Posts Tagged ‘color’

Feel the Mood

Posted: September 24, 2012 in Blog
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I’m moving to my new website:

Every photo you can see on the Internet consist of two parts. Technical and emotional. I know guys that look just for technique, using rule of thirds, put the subject directly into intersection and they are done. I’m more that emotional guy. I want to have some mood in my photos, want them to talk to you, to viewer. What were my feelings, what I saw, what my heart saw.

Don’t get me wrong, composition is important, but when I see a photo with huge emotional charge, I just don’t care about the golden rule or anything like it. If a photo stops me, talks to me, grabs my attention, it has a big chance to be a great photo. Try to tell a story with your pictures. Putting something into a frame is nice, but does it really belong there? What is a purpose of that subject? Does it bring something to a image you’re trying to take or does it take it out? Think about this next time you’re shooting. 😉

Technical Stuff:
Camera: Canon EOS 5D Mark II
Lens: Canon EF 28-70mm f/3.5-4.5 @28mm
Aperture: f/8
Shutter Speed: 0,3s
ISO: 100
WB: Temp 4650/Tint +1
Processing: Lightroom, Photoshop, Nik HDR Efex Pro

Moody Images

Posted: June 16, 2012 in Blog
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You can take a look at a picture and fall in love with it without any special reason. After a while you’ll start thinking what made me fall in love with it? There isn’t anything extra special so is it’s composition? Subject? Anything else? Sometimes it is a mood in the image. You can feel it but it is hard to describe. Of course it isn’t always there but you can create it using light or even post processing. But believe me, not every time it works perfectly.

Try Using Different Subjects

Posted: December 5, 2011 in Blog
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A lot of people out there think/are stuck with an idea that your subject has to be some thing. But that’s not true, subjects can be different. Not just some person, building, landscape, mug but think about something else. Why not color? Contrast? Emotions? Something else!

Just take this image as an example. Most colors in scene are greyish and then I saw this blue boat. Not the best image I can produce, but it makes my point 😉


The Infinite Road Uncorrected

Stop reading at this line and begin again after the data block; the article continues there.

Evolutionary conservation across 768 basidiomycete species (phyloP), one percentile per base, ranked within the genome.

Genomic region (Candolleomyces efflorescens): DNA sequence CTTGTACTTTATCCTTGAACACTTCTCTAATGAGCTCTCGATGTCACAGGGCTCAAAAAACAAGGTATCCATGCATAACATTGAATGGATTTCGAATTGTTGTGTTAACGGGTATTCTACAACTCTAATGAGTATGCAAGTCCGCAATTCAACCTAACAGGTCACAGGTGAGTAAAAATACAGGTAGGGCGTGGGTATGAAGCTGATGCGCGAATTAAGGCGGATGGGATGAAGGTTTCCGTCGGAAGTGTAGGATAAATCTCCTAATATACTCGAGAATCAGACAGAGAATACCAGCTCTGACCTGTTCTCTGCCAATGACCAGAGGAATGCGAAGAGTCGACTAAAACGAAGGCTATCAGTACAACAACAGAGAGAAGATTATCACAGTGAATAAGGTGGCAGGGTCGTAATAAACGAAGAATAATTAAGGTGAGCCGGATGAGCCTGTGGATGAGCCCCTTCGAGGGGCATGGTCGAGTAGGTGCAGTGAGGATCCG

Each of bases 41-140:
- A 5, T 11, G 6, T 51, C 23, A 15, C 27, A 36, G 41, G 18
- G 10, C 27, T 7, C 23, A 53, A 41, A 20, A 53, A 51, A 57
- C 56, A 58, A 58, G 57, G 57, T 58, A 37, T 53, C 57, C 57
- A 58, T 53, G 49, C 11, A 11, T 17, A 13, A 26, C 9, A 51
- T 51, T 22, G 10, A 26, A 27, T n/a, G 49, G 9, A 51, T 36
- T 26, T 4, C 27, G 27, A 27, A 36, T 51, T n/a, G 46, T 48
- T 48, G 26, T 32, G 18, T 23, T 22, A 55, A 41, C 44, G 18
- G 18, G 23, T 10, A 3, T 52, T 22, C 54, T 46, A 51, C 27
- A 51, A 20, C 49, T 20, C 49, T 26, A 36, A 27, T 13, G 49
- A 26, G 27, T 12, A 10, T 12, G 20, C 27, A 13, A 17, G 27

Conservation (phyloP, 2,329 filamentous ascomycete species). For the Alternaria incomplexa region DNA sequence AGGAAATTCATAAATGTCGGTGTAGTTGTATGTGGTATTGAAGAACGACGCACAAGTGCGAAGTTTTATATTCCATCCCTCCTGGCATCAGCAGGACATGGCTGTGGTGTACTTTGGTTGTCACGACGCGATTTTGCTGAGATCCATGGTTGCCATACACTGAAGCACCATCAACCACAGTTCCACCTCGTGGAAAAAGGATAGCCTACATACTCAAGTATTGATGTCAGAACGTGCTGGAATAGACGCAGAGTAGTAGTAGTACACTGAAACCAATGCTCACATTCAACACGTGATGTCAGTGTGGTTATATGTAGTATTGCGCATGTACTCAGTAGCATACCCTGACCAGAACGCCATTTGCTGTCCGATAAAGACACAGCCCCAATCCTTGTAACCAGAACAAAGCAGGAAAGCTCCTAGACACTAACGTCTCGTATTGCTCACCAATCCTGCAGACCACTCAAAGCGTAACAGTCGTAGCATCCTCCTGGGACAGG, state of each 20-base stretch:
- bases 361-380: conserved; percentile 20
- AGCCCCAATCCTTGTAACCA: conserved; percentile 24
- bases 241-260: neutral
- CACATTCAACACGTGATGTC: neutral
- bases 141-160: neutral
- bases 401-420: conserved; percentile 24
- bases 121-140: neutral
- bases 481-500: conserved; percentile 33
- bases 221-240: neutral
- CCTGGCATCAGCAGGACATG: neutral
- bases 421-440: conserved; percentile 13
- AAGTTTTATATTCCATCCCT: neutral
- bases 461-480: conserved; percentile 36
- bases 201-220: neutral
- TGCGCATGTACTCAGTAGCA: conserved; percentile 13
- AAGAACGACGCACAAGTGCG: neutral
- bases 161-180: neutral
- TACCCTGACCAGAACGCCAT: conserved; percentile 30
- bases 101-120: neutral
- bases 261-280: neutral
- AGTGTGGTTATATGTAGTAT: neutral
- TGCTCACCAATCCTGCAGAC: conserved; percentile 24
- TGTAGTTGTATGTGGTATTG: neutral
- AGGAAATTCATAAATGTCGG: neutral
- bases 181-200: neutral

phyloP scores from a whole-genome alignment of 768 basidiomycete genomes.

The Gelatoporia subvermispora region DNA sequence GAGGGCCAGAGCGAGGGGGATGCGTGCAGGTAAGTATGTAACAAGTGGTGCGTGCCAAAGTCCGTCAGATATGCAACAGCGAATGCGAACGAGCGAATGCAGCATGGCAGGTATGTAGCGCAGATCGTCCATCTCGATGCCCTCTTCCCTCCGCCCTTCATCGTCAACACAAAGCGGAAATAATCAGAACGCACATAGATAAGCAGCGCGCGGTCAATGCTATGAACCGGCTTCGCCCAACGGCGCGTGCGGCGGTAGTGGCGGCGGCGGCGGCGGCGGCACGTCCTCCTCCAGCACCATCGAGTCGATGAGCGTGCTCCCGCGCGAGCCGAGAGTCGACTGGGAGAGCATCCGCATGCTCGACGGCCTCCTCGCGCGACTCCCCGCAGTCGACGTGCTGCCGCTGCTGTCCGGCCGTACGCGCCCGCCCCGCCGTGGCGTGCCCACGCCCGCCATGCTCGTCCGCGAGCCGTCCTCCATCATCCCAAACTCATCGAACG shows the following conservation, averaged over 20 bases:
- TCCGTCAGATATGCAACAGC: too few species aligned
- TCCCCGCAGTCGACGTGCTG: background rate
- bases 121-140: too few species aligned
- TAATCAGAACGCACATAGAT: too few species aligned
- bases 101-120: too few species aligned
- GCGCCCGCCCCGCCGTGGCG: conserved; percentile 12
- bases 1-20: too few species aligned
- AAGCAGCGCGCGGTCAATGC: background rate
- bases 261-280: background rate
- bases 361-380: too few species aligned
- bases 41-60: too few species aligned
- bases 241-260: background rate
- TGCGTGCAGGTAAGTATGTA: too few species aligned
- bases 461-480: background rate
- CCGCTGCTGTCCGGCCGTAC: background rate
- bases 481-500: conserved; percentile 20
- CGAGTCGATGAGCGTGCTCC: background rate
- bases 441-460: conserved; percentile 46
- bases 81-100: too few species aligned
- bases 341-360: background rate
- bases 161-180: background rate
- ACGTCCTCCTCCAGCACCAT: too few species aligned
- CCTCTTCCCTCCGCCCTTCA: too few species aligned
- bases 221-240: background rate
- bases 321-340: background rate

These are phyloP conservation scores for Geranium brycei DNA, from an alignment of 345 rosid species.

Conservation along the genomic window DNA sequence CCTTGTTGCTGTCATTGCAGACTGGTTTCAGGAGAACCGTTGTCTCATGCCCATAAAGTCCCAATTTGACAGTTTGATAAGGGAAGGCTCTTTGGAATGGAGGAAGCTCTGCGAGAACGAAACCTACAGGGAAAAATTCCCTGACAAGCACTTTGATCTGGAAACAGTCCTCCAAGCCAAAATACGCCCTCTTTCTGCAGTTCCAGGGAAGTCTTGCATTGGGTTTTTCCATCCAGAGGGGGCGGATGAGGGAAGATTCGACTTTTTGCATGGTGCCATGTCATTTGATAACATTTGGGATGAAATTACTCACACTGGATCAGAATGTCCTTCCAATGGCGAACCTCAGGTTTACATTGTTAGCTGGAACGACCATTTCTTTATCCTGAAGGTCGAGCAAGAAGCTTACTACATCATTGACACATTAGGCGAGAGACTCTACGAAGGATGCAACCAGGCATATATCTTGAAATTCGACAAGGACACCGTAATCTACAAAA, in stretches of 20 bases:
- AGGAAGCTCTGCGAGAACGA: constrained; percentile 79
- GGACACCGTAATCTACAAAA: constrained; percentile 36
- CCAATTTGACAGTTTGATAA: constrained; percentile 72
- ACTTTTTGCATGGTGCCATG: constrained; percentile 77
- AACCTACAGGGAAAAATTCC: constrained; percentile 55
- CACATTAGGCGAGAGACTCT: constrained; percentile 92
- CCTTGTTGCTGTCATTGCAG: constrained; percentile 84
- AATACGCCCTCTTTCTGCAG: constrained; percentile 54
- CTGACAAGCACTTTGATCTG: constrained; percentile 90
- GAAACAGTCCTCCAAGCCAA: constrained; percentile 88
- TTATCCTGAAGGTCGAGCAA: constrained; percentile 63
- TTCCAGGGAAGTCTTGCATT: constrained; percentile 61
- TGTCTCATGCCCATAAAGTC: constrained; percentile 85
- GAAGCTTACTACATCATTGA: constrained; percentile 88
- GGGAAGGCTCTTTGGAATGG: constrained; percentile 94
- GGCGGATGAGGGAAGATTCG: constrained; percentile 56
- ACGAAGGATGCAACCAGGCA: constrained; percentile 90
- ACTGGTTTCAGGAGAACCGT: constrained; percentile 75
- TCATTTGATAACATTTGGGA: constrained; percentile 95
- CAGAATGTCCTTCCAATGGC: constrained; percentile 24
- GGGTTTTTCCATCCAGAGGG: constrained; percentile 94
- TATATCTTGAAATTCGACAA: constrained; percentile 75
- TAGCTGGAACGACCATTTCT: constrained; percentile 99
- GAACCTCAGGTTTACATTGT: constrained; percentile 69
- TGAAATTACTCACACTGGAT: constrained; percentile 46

Hi to all. During my exam period at the university I didn’t pass throught one exam and I’m waiting for second term. This term is planned on February 1st and my last exam was taken on January 17th. So this whole time I’m at home having nothing to do, because most of my friends are in Prague or spread around whole republic and, Slovakia, Russia, USA, UK, Austria, Australia and more countries around the world. So the only way how to keep in touch with them is using Social Network. Also because the bad weather I didn’t go out and make some pictures but today everything changed! 🙂

HDR from the Walk, Unprocessed

The temperature was quite good, about 0°C (32°F), no rain, no snow but just the sky wasn’t anything interesting. To be honest the sky was just one huge plane of grey color mixed sometimes with darker and lighter grey. And I wanted to go out in these conditions and shoot landscapes? Yes, not nature but landscapes!? I really had to be crazy ….

But really, the tip for today, and not just for today is simple. If the sky doesn’t look good, don’t put it into the scene. It is simple and effective. At least you won’t have that boring plane of grey color on the top of your images. Also sometimes this can help and you can use it to your advantage. With this plane made by clouds you get a free extra super large softbox and that is cool for portraits. This can be the plan B when weather isn’t so great outside.

In the begining of the post I put two images, both weren’t finished. The Infinite Road isn’t bad at all, but the white balance is absolutely somewhere else than it should be and with the HDR you can see a really bad blue tint. Here are the final images. For the road I used only Lightroom 3 to process it, for the HDR I had to jump into Photoshop, set black, white and grey point using curves and than I used a plug-in. The secret ingredience … Nik Software Color Efex and it’s Brillance/Warmth preset. Hope you’ll enjoy them.

The Infinite Road Processed

HDR from the Walk Processed

I think this name is quite good for things I’d like to tell you about. HRD stands for High Dynamic Range and there is a huge boom with HDR photographers. The basic idea of this type of photography is to mix multiple exposures and increase a dynamic range. You can do it using several methods, the most complicated is using Photoshop and masks to blend your exposures together. Thanks God, there are few good pieces of software that will do it for you.